Ohio University ImPRessions

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Should I ask about salary during job interviews?

May 29, 2014 , , , ,

By: Kelsey Miller @Kelsey_65

SalaryThe dreaded question of when to bring up the topic of compensation for work during the job interview is always a challenge. To cut to the chase, DON’T DO IT. There is a proper time and place in which to talk money, and during the job interview is not the place. The reason for this is simple: why should someone bring up salaries when he or she hasn’t gotten the job yet?

Think of an interview as a first date – it’s all about timing. You don’t want to freak your date out by trying to go straight for the kiss before you actually go out on the date. Talking money too soon with a possible employer can be quite the turn off and make them think twice about giving you the job.

Although it’s frowned upon to ask about money during the interview, it’s still a necessary conversation to have. Not only is it necessary, it is also very important, especially for women.  Salaries should be dealt with once you know you have received the job. The employer may bring it up first, but there is nothing wrong with bringing it up first.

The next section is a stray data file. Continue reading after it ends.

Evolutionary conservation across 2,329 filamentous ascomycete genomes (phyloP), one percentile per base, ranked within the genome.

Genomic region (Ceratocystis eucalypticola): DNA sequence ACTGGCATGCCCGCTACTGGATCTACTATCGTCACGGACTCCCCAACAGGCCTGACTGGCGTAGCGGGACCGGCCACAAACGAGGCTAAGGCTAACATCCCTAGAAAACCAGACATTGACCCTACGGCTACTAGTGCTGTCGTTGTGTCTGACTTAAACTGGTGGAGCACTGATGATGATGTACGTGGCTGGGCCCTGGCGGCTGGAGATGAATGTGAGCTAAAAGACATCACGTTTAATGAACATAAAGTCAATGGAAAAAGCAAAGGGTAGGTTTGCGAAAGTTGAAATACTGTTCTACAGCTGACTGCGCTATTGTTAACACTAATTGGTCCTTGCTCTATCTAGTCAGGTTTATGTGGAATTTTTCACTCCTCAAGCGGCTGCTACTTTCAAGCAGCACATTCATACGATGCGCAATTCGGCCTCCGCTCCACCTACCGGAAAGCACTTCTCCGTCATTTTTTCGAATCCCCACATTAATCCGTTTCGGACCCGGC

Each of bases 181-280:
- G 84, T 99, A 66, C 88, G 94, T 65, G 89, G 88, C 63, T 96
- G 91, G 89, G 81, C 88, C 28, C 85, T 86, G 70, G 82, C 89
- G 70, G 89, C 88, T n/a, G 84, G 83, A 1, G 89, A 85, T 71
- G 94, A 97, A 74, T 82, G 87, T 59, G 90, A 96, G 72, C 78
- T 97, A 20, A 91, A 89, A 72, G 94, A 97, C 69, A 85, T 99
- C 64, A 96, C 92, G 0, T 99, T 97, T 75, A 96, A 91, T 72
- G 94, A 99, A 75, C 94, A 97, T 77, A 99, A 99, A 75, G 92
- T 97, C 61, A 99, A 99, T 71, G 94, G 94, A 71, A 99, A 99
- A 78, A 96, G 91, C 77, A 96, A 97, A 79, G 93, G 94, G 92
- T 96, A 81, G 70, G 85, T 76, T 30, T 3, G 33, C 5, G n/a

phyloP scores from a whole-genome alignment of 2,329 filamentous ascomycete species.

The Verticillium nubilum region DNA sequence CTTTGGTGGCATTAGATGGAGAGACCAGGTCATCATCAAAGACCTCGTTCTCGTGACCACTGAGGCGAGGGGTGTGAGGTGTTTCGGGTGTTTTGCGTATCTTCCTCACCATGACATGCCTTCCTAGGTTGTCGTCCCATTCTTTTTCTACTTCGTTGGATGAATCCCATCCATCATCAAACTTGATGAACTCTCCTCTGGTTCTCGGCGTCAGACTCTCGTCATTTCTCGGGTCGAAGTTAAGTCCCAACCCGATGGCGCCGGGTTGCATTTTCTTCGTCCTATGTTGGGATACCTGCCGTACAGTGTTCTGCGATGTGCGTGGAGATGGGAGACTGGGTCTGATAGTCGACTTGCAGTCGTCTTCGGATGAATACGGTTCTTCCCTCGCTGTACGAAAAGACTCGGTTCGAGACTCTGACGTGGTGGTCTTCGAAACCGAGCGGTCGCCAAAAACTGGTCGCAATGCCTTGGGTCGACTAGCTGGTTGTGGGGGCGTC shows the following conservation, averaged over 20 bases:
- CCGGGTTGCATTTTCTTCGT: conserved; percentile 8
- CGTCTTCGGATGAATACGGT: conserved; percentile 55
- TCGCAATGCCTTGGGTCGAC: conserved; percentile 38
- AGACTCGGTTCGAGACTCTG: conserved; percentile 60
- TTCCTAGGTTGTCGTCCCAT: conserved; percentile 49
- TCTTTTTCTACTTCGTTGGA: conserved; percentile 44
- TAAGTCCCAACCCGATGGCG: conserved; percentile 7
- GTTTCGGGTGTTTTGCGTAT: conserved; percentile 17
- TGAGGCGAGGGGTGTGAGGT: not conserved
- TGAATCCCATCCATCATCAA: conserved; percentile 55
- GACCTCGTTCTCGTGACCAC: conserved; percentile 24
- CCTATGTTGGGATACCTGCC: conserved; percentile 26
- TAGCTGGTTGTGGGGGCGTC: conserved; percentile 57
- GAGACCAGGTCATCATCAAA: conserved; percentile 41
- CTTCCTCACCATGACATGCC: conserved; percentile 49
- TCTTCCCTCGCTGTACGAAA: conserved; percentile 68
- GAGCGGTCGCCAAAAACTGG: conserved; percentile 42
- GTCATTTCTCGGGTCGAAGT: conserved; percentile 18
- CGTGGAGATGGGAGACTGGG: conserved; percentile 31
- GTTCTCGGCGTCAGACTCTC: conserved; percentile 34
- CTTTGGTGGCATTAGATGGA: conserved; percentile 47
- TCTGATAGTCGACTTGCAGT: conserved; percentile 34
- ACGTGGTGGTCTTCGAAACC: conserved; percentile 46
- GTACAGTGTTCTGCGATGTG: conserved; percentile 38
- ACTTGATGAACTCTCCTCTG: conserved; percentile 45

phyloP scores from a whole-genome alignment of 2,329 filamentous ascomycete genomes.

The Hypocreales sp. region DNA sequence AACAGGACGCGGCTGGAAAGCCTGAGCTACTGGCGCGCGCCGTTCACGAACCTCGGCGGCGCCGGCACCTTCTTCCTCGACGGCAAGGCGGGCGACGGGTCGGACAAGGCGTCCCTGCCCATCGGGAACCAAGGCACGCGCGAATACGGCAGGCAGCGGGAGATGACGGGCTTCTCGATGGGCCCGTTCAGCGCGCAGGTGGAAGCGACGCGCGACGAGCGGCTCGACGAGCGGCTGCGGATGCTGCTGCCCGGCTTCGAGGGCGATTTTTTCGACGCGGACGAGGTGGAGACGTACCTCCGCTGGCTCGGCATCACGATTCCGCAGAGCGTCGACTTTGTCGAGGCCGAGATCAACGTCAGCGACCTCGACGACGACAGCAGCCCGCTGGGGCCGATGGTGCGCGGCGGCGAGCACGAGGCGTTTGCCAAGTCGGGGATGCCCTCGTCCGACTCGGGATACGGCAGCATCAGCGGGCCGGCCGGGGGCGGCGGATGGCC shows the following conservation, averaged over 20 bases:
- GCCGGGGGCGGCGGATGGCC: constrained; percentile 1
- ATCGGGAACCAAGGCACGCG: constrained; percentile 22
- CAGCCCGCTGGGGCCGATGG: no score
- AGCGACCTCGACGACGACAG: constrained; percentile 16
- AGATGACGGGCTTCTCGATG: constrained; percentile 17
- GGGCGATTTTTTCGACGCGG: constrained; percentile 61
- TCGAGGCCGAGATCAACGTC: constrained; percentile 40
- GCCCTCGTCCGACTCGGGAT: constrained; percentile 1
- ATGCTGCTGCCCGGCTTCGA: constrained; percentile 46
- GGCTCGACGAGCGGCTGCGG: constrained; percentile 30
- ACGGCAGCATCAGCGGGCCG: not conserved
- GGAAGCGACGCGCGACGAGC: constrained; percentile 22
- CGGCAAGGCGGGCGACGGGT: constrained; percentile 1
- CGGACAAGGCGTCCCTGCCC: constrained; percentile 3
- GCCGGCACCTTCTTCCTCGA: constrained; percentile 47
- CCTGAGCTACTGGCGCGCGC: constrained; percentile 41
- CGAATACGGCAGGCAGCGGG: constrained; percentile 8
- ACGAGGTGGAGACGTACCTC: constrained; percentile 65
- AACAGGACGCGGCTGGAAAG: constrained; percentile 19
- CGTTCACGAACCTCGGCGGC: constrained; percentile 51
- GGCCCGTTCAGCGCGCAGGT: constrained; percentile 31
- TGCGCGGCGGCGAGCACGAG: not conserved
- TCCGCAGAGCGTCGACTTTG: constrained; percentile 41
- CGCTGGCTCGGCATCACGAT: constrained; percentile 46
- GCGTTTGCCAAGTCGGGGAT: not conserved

It is very important to do your research before you interview for the position. Research the average wage for the kind of work you will be doing and the region of your place of employment. Due to the gender wage gap, women may experience employers that may try to offer wages that are less than their male counterparts. Go to http://www.payscale.com/cost-of-living-calculator to figure out the median salary for the work that you will be doing in the city you are working in to feel confident in your research and to stand your ground when discussing compensation. Most employers expect new employees to be grateful for receiving the job that they won’t question how much they are paid, but when you stand up for yourself, it shows that you take initiative and are strong willed. This may be interpreted to the employer that you will do the same for his or her company. Many employers will respect you for pushing the limit. If the employer isn’t flexible for no apparent reason, maybe you should rethink him or her as being someone you really want to work with.

Aside from research, you need to think about how flexible you are willing to be. If this position has been your dream job since you were in 1st grade, you may find yourself being a lot more flexible than for a position that you just stumbled upon online about a week ago. Whatever your flexibility, be sure to stick to your guns.

Put a price on your qualifications and potential and don’t lower it for any one job. The worst-case scenario is always going to be that they just say “no”. It isn’t the end of the world, and you won’t have to ask yourself “what if…?”. It is obvious you were the best fit for the position; they need you about as much as you need them.

 

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